Java Server Faces (JSF

)

Java Server Faces (JSF)
JSF is used for building Java Web application interfaces. Like Swing and AWT, JSF is a development framework that provides a set of standard, reusable GUI components. JSF provides the following development advantages:
Clean separation of behavior and presentation Component-level control over statefulness Events easily tied to server-side code Leverages familiar UI-component and Web-tier concepts Offers multiple, standardized vendor implementations JSF's fine-tuned event model allows your applications to be less tied to HTTP details and simplifies your development effort.

Java Server Faces (JSF)
A typical JSF application consists of the following parts:
JavaBeans components for managing application state and behavior Event-driven development (via listeners as in traditional GUI development) Pages that represent MVC-style views; pages reference view roots via the JSF component tree

JSF MVC Design
The model-view-controller (MVC) architecture provides a set of design patterns that help you separate the areas of concern involved in building and running a GUI-based application:
The model encapsulates the business logic and persistence code for the application. The model should be as view-technology-agnostic as possible. For example, the same model should be usable with a Swing application, a Struts application, or a JSF application. The view should display model objects and contain presentation logic only. There should be no business logic or controller logic in the view. The controller (along with its attending logic) acts as the mediator between the view and the model. The controller talks to the model and delivers model objects to the view to display. In an MVC architecture the controller always selects the next view.

JSF MVC Implementation
In JSF's MVC implementation, backing beans mediate between the view and the model. Because of this, it's important to limit the business logic and persistence logic in the backing beans. One common alternative is to delegate business logic to a façade that acts as the model. Unlike JSP technology, JSF's view implementation is a stateful component model. The JSF view is comprised of two pieces: the view root and JSP pages.
The view root is a collection of UI components that maintain the state of the UI The JSP page binds UI components to JSP pages and allow you to bind field components to properties of backing beans

JSF MVC Implementation .

JSF Example .

and Faces Servlet mapping in the web. .xml file.JSF Example To build the Calculator application in JSF you'll need to do the following: 1. Create the calculator.jsp page. 3.xml file. 6. Declare the Faces Servlet. 5. 4. Create the index. Use the CalculatorController to talk to the Calculator model. Create the results. Declare what beans get managed by JSF in the faces-config. Declare the navigation rules in the faces-config.xml file. 8. 2.jsp page. Develop the model object Calculator. 7.jsp page.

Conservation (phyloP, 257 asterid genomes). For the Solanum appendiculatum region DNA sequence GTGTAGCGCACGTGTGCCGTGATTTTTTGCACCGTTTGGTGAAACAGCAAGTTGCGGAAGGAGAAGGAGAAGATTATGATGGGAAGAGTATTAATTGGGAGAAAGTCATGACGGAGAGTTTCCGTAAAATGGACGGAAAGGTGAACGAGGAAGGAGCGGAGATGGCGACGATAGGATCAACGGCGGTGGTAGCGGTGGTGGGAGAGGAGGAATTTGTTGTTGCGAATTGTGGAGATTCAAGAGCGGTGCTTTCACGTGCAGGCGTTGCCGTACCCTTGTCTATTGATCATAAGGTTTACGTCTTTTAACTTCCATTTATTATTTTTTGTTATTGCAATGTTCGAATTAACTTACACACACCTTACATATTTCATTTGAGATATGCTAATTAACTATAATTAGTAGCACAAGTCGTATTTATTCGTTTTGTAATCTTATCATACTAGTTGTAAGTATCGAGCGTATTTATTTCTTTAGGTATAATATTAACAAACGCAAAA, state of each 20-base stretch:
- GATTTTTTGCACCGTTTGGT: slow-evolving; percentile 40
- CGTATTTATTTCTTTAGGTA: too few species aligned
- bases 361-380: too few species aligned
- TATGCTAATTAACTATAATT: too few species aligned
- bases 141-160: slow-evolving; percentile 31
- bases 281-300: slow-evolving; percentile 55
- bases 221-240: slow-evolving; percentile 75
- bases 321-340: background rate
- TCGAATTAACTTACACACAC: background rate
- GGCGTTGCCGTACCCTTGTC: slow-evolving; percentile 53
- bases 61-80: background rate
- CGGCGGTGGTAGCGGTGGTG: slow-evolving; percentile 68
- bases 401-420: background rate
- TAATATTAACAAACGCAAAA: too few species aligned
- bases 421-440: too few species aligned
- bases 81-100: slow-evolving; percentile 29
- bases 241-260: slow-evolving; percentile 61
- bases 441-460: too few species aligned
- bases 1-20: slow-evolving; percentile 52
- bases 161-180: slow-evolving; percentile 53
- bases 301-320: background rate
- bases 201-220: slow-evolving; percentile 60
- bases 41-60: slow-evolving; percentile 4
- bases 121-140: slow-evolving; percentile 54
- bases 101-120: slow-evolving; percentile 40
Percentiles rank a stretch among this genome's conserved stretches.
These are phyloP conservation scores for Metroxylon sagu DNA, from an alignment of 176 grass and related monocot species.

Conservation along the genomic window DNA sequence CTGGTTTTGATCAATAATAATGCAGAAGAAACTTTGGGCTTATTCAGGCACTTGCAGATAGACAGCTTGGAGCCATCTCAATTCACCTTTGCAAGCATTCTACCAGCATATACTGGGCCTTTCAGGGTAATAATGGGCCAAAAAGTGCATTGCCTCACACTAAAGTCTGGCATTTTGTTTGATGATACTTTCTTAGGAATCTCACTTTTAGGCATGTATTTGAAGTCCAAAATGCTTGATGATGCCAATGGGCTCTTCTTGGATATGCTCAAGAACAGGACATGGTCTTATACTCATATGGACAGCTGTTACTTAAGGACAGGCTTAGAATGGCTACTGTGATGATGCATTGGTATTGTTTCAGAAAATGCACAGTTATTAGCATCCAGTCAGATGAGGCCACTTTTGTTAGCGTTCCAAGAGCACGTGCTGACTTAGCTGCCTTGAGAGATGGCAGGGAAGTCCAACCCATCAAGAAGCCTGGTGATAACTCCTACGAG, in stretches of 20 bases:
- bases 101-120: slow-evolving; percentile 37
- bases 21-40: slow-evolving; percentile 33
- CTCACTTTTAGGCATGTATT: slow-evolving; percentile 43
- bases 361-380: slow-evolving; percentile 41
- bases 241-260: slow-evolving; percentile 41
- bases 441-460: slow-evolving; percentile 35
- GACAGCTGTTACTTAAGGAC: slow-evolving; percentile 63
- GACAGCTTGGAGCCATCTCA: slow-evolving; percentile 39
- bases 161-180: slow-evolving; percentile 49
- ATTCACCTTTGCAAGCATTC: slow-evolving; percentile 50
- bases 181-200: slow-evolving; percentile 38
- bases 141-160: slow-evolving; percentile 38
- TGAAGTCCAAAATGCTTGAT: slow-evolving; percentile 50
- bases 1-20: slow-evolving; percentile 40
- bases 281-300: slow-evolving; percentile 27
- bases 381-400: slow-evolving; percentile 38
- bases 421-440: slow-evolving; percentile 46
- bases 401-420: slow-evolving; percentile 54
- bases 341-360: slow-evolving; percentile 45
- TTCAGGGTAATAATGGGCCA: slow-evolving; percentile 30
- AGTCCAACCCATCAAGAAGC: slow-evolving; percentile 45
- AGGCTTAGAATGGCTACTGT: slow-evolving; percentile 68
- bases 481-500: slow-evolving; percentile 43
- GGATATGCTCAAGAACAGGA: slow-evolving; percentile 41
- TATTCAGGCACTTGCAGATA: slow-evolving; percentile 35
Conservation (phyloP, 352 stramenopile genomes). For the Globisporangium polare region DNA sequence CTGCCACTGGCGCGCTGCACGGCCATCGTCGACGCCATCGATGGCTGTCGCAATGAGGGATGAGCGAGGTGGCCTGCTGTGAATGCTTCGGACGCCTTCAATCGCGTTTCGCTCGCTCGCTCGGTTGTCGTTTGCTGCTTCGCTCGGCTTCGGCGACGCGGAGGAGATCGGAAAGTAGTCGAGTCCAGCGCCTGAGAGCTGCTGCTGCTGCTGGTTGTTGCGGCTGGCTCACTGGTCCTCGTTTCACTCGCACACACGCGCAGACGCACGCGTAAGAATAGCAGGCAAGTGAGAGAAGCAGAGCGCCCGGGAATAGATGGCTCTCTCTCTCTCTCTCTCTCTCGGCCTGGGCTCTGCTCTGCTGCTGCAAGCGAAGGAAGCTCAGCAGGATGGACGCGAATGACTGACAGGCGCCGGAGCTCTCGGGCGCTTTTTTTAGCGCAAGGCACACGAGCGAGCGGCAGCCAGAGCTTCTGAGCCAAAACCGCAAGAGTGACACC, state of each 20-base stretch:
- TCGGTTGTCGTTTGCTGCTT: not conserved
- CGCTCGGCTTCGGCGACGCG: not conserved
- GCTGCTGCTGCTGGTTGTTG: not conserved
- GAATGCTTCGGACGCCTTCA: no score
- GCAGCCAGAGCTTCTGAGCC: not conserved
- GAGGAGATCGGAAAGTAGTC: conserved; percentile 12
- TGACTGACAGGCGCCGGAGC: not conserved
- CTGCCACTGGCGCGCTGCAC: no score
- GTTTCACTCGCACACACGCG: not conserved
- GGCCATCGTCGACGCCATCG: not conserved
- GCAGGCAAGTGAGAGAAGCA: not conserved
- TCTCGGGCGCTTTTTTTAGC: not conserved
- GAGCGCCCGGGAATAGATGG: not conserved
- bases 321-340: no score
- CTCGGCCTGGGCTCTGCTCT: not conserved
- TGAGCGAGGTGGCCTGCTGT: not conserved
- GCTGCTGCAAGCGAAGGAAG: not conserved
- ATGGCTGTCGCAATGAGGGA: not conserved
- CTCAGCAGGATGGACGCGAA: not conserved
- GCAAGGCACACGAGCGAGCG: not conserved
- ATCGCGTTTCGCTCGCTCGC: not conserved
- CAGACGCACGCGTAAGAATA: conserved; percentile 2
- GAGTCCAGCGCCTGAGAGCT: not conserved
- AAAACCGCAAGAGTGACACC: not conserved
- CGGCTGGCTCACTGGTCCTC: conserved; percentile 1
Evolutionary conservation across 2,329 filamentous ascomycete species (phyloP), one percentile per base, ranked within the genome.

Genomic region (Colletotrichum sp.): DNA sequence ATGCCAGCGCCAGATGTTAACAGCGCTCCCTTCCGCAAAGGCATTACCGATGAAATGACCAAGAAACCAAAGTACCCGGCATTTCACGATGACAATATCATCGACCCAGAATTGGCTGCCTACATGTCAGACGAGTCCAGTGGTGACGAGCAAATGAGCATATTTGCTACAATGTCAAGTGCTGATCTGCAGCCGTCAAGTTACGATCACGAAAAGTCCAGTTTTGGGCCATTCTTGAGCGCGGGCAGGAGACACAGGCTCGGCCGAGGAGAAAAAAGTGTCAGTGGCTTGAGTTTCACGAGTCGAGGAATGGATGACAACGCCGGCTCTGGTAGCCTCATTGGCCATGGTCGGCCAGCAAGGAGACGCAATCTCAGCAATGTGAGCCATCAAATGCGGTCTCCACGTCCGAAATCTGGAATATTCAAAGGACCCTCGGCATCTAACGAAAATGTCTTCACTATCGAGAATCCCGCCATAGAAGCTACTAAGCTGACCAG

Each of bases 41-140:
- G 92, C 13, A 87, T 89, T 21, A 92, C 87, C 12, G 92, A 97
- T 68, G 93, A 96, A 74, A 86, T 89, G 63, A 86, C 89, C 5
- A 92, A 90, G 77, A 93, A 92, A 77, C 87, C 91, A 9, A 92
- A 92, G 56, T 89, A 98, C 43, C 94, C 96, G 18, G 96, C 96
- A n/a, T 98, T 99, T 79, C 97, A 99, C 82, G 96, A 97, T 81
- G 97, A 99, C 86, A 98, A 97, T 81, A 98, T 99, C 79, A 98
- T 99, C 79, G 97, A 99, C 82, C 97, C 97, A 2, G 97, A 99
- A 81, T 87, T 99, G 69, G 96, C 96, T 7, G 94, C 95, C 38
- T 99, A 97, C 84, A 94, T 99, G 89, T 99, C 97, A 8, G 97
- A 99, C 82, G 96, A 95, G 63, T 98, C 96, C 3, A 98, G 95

Faces Servlet Mapping --> <servlet-mapping> <servlet-name>Faces Servlet</servlet-name> <url-pattern>/calc/*</url-pattern> </servlet-mapping> The above tells the Faces Servlet container to send all requests that map to /calc/ to the Faces Servlet for processing.webapp.faces. .Faces Servlet --> <servlet> <servlet-name>Faces Servlet</servlet-name> <servlet-class>javax.Declare the Faces Servlet and Servlet mapping <!-.FacesServlet</servlet-class> <load-on-startup> 1 </load-on-startup> </servlet> <!-.

controller.jsfquickstart. you will want to declare which beans get used by JSF GUI components. The example application only has one managed bean.CalculatorController</managed-bean-class> <managed-bean-scope>session</managed-bean-scope> </managed-bean> </faces-config> The above config tells JSF that you want to add a bean to the JSF context called CalcBean.xml as follows: <faces-config> . You can call your managed bean anything you want.. .Declare bean management Next.arcmind. <managed-bean> <description> The "backing file" bean that backs up the calculator webapp </description> <managed-bean-name>CalcBean</managed-bean-name> <managed-bean-class>com. It is configured in faces-config..

jsp</to-view-id> </navigation-case> </navigation-rule> . as shown below. <navigation-rule> <from-view-id>/calculator.jsp page to the results.jsp page.jsp</from-view-id> <navigation-case> <from-outcome>success</from-outcome> <to-view-id>/results.Declare navigation rules For this simple application you need only to establish the navigation path from the calculator.

arcmind.model. int b) { return a + b. } // multiply numbers public int multiply(int a. .jsfquickstart. } } With that.Develop the model object package com. int b) { return a * b. public int add(int a. Your next step is to glue it to the Web application interface. public class Calculator { //add numbers. the business logic is all set up.